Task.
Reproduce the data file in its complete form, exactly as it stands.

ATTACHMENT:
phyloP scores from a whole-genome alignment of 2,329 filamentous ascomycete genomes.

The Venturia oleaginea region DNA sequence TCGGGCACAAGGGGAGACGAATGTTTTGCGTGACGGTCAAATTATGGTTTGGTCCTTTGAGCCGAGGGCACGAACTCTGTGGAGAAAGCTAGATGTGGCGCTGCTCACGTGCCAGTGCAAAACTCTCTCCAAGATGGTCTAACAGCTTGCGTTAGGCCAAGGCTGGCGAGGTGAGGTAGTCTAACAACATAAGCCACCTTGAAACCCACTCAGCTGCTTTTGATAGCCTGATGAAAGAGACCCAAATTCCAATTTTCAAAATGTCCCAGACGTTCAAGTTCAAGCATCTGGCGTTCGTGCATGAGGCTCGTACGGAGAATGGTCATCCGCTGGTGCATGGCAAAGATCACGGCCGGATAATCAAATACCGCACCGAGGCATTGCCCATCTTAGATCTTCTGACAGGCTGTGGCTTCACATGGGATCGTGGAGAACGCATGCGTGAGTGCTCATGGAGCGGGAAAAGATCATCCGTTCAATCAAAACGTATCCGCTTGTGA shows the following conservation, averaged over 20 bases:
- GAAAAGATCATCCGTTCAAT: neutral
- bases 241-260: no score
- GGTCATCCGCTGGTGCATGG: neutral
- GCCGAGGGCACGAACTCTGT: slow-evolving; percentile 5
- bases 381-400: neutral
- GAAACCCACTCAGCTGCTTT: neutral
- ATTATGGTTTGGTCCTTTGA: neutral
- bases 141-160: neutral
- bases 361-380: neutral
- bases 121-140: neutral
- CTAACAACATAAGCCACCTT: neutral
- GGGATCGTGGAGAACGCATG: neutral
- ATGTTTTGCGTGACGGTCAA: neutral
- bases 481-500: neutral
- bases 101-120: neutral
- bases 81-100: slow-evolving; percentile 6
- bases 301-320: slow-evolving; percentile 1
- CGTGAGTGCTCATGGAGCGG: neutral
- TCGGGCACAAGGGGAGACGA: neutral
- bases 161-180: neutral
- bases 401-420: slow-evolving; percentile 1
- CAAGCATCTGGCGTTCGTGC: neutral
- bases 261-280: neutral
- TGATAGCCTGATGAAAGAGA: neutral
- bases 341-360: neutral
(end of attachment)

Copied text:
phyloP scores from a whole-genome alignment of 2,329 filamentous ascomycete genomes.

The Venturia oleaginea region DNA sequence TCGGGCACAAGGGGAGACGAATGTTTTGCGTGACGGTCAAATTATGGTTTGGTCCTTTGAGCCGAGGGCACGAACTCTGTGGAGAAAGCTAGATGTGGCGCTGCTCACGTGCCAGTGCAAAACTCTCTCCAAGATGGTCTAACAGCTTGCGTTAGGCCAAGGCTGGCGAGGTGAGGTAGTCTAACAACATAAGCCACCTTGAAACCCACTCAGCTGCTTTTGATAGCCTGATGAAAGAGACCCAAATTCCAATTTTCAAAATGTCCCAGACGTTCAAGTTCAAGCATCTGGCGTTCGTGCATGAGGCTCGTACGGAGAATGGTCATCCGCTGGTGCATGGCAAAGATCACGGCCGGATAATCAAATACCGCACCGAGGCATTGCCCATCTTAGATCTTCTGACAGGCTGTGGCTTCACATGGGATCGTGGAGAACGCATGCGTGAGTGCTCATGGAGCGGGAAAAGATCATCCGTTCAATCAAAACGTATCCGCTTGTGA shows the following conservation, averaged over 20 bases:
- GAAAAGATCATCCGTTCAAT: neutral
- bases 241-260: no score
- GGTCATCCGCTGGTGCATGG: neutral
- GCCGAGGGCACGAACTCTGT: slow-evolving; percentile 5
- bases 381-400: neutral
- GAAACCCACTCAGCTGCTTT: neutral
- ATTATGGTTTGGTCCTTTGA: neutral
- bases 141-160: neutral
- bases 361-380: neutral
- bases 121-140: neutral
- CTAACAACATAAGCCACCTT: neutral
- GGGATCGTGGAGAACGCATG: neutral
- ATGTTTTGCGTGACGGTCAA: neutral
- bases 481-500: neutral
- bases 101-120: neutral
- bases 81-100: slow-evolving; percentile 6
- bases 301-320: slow-evolving; percentile 1
- CGTGAGTGCTCATGGAGCGG: neutral
- TCGGGCACAAGGGGAGACGA: neutral
- bases 161-180: neutral
- bases 401-420: slow-evolving; percentile 1
- CAAGCATCTGGCGTTCGTGC: neutral
- bases 261-280: neutral
- TGATAGCCTGATGAAAGAGA: neutral
- bases 341-360: neutral